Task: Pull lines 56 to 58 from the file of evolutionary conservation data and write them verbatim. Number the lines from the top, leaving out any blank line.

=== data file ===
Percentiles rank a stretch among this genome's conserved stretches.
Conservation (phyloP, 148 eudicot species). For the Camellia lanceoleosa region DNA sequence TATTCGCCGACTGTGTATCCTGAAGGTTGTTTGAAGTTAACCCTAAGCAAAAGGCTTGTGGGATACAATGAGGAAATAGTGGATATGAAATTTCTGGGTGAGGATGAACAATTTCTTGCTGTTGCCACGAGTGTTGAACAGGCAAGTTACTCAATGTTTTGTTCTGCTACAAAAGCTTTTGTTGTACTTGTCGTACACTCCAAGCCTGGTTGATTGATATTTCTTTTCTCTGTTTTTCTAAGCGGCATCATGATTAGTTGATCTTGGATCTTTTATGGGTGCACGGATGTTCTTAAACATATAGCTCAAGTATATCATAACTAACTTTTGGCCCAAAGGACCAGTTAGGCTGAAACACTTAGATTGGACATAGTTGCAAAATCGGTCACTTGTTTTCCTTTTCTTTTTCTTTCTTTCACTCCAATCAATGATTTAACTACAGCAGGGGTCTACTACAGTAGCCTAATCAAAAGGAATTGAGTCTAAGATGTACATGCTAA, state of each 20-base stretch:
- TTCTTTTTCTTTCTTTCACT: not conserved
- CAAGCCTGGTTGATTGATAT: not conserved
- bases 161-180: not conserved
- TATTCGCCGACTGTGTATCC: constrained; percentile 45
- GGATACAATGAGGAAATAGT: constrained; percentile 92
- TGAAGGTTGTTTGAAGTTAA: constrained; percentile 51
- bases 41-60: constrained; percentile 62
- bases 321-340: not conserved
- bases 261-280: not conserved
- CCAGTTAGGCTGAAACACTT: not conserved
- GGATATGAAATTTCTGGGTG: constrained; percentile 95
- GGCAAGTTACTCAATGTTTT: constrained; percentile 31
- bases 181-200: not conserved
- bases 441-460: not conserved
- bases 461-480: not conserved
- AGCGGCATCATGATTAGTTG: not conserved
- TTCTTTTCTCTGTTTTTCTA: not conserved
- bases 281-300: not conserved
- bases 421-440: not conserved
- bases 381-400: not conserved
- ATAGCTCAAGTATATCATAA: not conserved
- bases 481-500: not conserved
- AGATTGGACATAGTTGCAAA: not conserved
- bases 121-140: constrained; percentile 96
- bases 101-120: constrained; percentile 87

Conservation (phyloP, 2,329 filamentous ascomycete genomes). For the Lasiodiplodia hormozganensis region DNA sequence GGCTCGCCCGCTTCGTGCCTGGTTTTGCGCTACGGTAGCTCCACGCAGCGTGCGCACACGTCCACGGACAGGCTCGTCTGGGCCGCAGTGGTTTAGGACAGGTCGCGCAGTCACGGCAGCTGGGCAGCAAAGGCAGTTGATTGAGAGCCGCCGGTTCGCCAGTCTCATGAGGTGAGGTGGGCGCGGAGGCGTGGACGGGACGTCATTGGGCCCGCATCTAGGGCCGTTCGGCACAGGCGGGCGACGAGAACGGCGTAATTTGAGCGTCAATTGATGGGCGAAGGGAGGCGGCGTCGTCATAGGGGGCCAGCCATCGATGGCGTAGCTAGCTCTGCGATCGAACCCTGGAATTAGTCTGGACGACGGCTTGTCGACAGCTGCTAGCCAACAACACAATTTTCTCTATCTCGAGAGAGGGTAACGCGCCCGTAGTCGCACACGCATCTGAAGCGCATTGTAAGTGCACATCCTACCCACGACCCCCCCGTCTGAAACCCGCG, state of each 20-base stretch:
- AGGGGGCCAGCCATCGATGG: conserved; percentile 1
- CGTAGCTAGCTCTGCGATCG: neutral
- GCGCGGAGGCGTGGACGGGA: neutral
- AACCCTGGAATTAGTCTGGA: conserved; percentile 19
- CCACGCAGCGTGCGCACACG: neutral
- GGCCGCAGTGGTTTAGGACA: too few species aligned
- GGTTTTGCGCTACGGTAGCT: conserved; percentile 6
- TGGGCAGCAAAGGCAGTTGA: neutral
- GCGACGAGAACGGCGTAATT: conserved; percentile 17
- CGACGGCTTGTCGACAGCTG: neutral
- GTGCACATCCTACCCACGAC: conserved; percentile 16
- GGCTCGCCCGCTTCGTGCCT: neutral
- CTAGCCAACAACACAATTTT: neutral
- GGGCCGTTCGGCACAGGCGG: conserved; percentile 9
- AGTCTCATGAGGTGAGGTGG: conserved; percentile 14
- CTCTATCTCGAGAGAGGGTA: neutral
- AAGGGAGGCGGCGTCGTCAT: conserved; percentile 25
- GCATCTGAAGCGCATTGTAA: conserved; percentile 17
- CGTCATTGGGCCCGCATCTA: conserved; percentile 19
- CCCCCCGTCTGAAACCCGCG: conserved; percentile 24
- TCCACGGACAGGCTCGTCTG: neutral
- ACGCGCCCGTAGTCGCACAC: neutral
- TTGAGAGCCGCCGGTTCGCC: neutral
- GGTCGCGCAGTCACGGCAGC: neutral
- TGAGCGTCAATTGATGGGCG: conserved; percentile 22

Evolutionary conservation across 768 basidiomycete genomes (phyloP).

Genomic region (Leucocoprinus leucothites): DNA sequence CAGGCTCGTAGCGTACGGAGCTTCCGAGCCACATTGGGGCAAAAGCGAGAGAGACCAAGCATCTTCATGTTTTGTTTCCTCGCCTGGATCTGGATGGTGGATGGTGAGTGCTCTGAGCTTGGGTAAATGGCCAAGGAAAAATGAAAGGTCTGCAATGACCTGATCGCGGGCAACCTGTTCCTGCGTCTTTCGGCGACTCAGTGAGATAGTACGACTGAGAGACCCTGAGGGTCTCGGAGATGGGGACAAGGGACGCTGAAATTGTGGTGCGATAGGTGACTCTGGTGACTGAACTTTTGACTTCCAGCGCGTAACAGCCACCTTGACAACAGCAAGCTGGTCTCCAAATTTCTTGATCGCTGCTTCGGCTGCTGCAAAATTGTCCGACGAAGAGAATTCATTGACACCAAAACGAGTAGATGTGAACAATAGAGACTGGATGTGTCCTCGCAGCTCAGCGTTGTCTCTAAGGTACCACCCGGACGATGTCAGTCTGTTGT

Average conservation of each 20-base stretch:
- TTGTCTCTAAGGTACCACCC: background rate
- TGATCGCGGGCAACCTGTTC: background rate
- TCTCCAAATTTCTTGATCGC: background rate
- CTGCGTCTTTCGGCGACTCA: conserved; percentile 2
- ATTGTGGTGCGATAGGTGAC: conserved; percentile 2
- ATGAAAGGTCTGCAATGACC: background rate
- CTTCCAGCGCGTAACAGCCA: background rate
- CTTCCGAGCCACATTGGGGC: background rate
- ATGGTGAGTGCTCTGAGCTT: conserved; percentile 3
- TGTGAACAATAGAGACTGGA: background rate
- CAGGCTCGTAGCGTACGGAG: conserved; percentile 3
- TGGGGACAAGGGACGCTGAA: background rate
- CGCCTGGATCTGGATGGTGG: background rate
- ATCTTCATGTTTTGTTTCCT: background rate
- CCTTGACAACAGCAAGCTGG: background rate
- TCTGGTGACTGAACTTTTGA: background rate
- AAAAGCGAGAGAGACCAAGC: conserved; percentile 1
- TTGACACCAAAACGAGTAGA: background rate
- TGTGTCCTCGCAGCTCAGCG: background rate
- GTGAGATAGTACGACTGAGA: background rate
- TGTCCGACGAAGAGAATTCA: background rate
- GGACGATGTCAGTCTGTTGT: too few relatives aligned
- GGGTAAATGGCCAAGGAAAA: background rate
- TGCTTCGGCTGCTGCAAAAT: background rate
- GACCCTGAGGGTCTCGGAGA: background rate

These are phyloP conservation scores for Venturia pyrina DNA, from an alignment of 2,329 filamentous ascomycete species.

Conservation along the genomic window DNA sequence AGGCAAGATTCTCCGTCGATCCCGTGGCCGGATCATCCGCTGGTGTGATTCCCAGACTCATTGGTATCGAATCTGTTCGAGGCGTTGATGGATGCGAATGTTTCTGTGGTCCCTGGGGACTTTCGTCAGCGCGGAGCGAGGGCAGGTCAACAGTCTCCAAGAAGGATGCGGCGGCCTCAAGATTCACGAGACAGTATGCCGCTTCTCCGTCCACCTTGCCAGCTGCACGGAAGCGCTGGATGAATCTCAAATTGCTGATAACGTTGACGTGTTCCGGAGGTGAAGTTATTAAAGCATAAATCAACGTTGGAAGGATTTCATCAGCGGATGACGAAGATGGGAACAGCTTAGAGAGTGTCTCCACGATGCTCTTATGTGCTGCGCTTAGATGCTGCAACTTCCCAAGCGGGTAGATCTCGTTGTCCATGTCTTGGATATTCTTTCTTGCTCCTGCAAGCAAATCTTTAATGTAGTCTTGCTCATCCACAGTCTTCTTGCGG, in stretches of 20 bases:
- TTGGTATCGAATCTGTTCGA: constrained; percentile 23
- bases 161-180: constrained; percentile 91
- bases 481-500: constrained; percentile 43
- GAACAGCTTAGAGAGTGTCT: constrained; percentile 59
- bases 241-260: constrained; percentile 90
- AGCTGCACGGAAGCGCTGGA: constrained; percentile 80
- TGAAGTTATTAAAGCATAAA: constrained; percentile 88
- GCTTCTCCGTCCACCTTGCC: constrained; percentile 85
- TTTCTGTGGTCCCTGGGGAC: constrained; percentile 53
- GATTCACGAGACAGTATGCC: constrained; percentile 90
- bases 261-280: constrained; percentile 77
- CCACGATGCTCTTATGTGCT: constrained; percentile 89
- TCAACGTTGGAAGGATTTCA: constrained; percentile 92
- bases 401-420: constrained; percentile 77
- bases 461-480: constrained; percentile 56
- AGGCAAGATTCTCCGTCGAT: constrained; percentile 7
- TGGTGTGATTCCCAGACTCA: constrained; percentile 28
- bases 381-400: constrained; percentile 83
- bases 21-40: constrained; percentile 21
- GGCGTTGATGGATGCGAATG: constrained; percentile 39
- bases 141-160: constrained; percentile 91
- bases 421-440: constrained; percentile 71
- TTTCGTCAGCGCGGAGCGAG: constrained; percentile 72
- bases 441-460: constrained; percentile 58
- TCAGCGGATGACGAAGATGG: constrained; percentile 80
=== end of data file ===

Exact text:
Average conservation of each 20-base stretch:
- TTGTCTCTAAGGTACCACCC: background rate
- TGATCGCGGGCAACCTGTTC: background rate